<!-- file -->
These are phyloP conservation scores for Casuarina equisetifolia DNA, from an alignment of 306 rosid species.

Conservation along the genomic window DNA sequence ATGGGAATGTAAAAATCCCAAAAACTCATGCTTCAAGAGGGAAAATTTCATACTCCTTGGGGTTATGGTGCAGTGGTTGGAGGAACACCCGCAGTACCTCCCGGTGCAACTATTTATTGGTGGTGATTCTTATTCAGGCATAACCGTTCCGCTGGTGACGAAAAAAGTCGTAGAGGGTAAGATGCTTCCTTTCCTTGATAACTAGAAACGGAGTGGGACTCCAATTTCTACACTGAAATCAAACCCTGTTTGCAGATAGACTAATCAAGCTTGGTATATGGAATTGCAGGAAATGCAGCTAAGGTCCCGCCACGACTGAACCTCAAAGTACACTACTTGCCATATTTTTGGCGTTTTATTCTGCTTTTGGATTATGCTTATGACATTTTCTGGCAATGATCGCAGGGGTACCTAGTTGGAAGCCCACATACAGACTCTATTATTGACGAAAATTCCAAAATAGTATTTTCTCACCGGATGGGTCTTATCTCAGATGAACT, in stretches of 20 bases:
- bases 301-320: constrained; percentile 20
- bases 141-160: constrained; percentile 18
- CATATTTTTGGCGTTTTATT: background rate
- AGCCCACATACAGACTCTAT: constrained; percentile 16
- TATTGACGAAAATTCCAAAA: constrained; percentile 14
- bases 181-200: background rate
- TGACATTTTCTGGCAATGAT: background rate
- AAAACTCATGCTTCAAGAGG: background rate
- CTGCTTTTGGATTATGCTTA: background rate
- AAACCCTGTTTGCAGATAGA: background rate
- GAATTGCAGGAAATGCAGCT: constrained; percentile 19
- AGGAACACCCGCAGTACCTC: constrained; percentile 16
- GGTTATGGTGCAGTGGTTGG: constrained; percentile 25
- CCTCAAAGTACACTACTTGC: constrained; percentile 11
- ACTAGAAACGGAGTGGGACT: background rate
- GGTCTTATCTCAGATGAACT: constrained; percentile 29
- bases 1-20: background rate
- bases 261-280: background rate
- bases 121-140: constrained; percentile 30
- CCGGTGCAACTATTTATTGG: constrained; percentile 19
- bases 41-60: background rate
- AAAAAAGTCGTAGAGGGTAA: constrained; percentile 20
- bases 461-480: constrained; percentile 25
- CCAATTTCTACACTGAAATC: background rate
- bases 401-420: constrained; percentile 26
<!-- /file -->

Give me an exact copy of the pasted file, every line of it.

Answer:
These are phyloP conservation scores for Casuarina equisetifolia DNA, from an alignment of 306 rosid species.

Conservation along the genomic window DNA sequence ATGGGAATGTAAAAATCCCAAAAACTCATGCTTCAAGAGGGAAAATTTCATACTCCTTGGGGTTATGGTGCAGTGGTTGGAGGAACACCCGCAGTACCTCCCGGTGCAACTATTTATTGGTGGTGATTCTTATTCAGGCATAACCGTTCCGCTGGTGACGAAAAAAGTCGTAGAGGGTAAGATGCTTCCTTTCCTTGATAACTAGAAACGGAGTGGGACTCCAATTTCTACACTGAAATCAAACCCTGTTTGCAGATAGACTAATCAAGCTTGGTATATGGAATTGCAGGAAATGCAGCTAAGGTCCCGCCACGACTGAACCTCAAAGTACACTACTTGCCATATTTTTGGCGTTTTATTCTGCTTTTGGATTATGCTTATGACATTTTCTGGCAATGATCGCAGGGGTACCTAGTTGGAAGCCCACATACAGACTCTATTATTGACGAAAATTCCAAAATAGTATTTTCTCACCGGATGGGTCTTATCTCAGATGAACT, in stretches of 20 bases:
- bases 301-320: constrained; percentile 20
- bases 141-160: constrained; percentile 18
- CATATTTTTGGCGTTTTATT: background rate
- AGCCCACATACAGACTCTAT: constrained; percentile 16
- TATTGACGAAAATTCCAAAA: constrained; percentile 14
- bases 181-200: background rate
- TGACATTTTCTGGCAATGAT: background rate
- AAAACTCATGCTTCAAGAGG: background rate
- CTGCTTTTGGATTATGCTTA: background rate
- AAACCCTGTTTGCAGATAGA: background rate
- GAATTGCAGGAAATGCAGCT: constrained; percentile 19
- AGGAACACCCGCAGTACCTC: constrained; percentile 16
- GGTTATGGTGCAGTGGTTGG: constrained; percentile 25
- CCTCAAAGTACACTACTTGC: constrained; percentile 11
- ACTAGAAACGGAGTGGGACT: background rate
- GGTCTTATCTCAGATGAACT: constrained; percentile 29
- bases 1-20: background rate
- bases 261-280: background rate
- bases 121-140: constrained; percentile 30
- CCGGTGCAACTATTTATTGG: constrained; percentile 19
- bases 41-60: background rate
- AAAAAAGTCGTAGAGGGTAA: constrained; percentile 20
- bases 461-480: constrained; percentile 25
- CCAATTTCTACACTGAAATC: background rate
- bases 401-420: constrained; percentile 26